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Fertility in the absence of self-control

  • Bertrand Wigniolle


    (CES - Centre d'économie de la Sorbonne - UP1 - Université Panthéon-Sorbonne - CNRS - Centre National de la Recherche Scientifique, EEP-PSE - Ecole d'Économie de Paris - Paris School of Economics)

This paper studies the quantity-quality trade-off model of fertility, under the assumption of hyperbolic discounting. It shows that the lack of self-control may play a different role in a developed economy and in a developing one. In the first case characterized by a positive investment in quality, the lack of self control tends to reduce fertility. In the second case, it is possible that the lack of self-control leads both to no investment in quality and to a higher fertility rate. It is also proved that if parents cannot commit on their investment in quality, a small change of parameters may lead to a jump in fertility.

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Paper provided by HAL in its series Université Paris1 Panthéon-Sorbonne (Post-Print and Working Papers) with number halshs-00344463.

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Date of creation: Mar 2008
Date of revision:
Publication status: Published in Documents de travail du Centre d'Economie de la Sorbonne 2008.68 - ISSN : 1955-611X. 2008
Handle: RePEc:hal:cesptp:halshs-00344463
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  1. Zhiqi Chen & Frances Woolley, 1999. "A Cournot-Nash Model of Family Decision Making," Carleton Economic Papers 99-13, Carleton University, Department of Economics, revised Oct 2001.
  2. Becker, Gary S & Lewis, H Gregg, 1973. "On the Interaction between the Quantity and Quality of Children," Journal of Political Economy, University of Chicago Press, vol. 81(2), pages S279-88, Part II, .
  3. Gary S. Becker & Robert J. Barro, 1988. "A Reformulation of the Economic Theory of Fertility," The Quarterly Journal of Economics, Oxford University Press, vol. 103(1), pages 1-25.
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  7. Wigniolle, Bertrand, 2012. "Savings behavior with imperfect capital markets: When hyperbolic discounting leads to discontinuous strategies," Economics Letters, Elsevier, vol. 116(2), pages 186-189.
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  13. Salanie, Francois & Treich, Nicolas, 2006. "Over-savings and hyperbolic discounting," European Economic Review, Elsevier, vol. 50(6), pages 1557-1570, August.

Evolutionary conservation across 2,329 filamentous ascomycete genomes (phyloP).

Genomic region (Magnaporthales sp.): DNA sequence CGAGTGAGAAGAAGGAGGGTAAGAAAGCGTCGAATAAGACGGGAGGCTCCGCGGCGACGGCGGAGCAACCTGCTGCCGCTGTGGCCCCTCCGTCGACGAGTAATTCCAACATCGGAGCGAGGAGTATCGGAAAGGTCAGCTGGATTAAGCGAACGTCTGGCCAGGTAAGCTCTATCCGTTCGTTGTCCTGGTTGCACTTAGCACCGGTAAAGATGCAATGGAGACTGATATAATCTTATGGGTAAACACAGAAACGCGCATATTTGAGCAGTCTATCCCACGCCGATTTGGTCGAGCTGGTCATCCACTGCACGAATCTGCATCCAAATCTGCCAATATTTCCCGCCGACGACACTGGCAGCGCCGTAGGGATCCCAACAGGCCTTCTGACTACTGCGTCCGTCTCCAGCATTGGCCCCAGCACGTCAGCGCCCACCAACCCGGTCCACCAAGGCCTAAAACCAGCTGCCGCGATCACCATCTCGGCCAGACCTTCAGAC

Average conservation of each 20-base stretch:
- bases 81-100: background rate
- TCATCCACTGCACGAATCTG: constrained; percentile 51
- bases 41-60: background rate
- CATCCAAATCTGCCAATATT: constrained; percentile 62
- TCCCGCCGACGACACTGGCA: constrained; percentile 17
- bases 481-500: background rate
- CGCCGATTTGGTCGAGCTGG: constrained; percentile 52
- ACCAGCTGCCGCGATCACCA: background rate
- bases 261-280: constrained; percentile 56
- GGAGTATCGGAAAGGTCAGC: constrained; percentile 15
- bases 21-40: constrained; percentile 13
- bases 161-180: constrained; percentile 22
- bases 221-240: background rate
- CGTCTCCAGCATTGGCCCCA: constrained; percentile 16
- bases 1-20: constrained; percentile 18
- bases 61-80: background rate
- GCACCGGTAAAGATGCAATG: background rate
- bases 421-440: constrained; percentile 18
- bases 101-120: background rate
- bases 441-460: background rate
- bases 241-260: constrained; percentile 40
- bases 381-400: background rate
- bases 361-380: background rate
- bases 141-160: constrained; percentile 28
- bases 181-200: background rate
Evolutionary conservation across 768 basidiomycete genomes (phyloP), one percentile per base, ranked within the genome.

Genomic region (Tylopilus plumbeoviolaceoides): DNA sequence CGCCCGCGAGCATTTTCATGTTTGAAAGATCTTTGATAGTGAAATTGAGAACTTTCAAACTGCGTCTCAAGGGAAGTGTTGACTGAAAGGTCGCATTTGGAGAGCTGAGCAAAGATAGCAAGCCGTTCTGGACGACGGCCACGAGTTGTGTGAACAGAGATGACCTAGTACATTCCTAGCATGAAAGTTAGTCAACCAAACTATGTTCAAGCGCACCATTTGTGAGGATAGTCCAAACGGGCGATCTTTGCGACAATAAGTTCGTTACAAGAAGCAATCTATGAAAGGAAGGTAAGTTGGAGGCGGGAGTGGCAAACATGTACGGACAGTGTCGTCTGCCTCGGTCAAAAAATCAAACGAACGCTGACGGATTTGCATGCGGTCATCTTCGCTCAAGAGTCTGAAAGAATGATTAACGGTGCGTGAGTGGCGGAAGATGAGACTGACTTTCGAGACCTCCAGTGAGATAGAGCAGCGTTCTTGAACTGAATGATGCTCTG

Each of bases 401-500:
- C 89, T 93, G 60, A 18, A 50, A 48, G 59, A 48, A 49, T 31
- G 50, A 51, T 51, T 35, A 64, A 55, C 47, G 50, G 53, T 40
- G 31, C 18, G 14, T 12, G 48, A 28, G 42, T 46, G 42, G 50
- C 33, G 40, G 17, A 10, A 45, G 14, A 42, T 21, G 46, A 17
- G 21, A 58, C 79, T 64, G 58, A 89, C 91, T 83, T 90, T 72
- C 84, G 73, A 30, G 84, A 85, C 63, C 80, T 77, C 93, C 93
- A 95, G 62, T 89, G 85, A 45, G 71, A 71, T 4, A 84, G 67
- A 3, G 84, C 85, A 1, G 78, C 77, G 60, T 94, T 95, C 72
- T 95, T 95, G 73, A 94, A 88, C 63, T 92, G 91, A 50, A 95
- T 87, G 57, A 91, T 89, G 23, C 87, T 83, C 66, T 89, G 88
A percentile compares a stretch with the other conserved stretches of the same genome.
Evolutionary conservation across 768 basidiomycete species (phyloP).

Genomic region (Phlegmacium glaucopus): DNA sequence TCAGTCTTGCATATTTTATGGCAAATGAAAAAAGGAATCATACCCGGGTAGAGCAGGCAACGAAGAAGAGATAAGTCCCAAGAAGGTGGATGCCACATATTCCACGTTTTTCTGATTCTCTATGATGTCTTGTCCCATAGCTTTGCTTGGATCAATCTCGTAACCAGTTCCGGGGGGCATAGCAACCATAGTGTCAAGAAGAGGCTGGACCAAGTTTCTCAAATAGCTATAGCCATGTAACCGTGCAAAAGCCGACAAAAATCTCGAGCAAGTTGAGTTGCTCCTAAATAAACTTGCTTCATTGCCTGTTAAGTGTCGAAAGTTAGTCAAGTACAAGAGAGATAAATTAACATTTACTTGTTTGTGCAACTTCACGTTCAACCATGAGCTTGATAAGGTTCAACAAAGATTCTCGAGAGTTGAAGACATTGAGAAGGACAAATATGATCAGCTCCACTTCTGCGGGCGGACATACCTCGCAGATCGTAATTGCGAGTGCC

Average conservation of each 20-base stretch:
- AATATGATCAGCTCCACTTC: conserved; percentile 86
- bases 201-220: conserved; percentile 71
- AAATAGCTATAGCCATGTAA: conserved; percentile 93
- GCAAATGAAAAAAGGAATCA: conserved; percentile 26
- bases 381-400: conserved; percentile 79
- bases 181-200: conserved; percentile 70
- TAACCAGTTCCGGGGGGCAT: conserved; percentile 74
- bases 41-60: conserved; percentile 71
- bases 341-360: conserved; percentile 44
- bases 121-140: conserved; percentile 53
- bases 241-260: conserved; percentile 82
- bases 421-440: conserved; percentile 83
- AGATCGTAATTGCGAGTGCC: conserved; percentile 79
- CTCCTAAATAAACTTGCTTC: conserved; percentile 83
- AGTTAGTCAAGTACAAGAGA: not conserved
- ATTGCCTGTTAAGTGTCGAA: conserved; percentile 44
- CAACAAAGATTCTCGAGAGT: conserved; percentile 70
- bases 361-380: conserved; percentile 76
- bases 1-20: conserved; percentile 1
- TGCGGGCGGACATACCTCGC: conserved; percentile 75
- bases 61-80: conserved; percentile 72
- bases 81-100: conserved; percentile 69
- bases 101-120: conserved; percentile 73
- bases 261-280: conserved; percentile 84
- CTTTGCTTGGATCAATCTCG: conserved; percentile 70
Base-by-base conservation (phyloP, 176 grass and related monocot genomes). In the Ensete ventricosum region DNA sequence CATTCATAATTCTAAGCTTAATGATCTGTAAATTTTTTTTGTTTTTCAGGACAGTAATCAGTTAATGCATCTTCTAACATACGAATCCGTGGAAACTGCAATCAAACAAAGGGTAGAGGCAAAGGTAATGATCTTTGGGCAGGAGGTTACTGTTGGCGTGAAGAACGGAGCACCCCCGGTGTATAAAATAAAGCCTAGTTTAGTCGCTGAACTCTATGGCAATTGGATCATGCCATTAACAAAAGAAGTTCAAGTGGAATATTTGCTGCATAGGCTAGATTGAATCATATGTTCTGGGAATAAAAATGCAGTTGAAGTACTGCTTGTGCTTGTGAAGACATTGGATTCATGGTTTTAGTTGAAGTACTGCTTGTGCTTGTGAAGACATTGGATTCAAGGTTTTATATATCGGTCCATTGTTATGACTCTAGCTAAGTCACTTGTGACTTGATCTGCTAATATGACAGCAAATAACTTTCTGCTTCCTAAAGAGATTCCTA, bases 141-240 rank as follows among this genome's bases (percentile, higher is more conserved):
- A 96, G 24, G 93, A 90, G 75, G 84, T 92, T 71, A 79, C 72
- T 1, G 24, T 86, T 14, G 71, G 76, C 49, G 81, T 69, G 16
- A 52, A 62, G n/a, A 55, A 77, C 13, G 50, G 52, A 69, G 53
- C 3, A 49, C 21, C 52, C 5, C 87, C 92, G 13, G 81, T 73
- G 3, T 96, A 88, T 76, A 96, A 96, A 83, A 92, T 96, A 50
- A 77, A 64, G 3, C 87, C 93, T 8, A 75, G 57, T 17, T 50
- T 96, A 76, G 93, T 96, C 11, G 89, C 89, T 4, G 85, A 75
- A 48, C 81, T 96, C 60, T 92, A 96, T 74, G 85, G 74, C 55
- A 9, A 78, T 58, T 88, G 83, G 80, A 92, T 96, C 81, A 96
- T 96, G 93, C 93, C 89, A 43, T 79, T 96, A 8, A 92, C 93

14. David N. Weil & Oded Galor, 2000. "Population, Technology, and Growth: From Malthusian Stagnation to the Demographic Transition and Beyond," American Economic Review, American Economic Association, vol. 90(4), pages 806-828, September.
  15. Andreoni, James, 1989. "Giving with Impure Altruism: Applications to Charity and Ricardian Equivalence," Journal of Political Economy, University of Chicago Press, vol. 97(6), pages 1447-58, December.
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  17. DE LA CROIX, David & DOEPKE, Matthias, 2001. "Inequality and Growth : Why Differential Fertility Matters," Discussion Papers (IRES - Institut de Recherches Economiques et Sociales) 2001008, Université catholique de Louvain, Institut de Recherches Economiques et Sociales (IRES).
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  19. Gary S. Becker & Kevin M. Murphy & Robert Tamura, 1994. "Human Capital, Fertility, and Economic Growth," NBER Chapters, in: Human Capital: A Theoretical and Empirical Analysis with Special Reference to Education (3rd Edition), pages 323-350 National Bureau of Economic Research, Inc.
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  21. Diamond, Peter & Koszegi, Botond, 2003. "Quasi-hyperbolic discounting and retirement," Journal of Public Economics, Elsevier, vol. 87(9-10), pages 1839-1872, September.
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  24. Birdsall, Nancy, 1988. "Economic approaches to population growth," Handbook of Development Economics, in: Hollis Chenery & T.N. Srinivasan (ed.), Handbook of Development Economics, edition 1, volume 1, chapter 12, pages 477-542 Elsevier.
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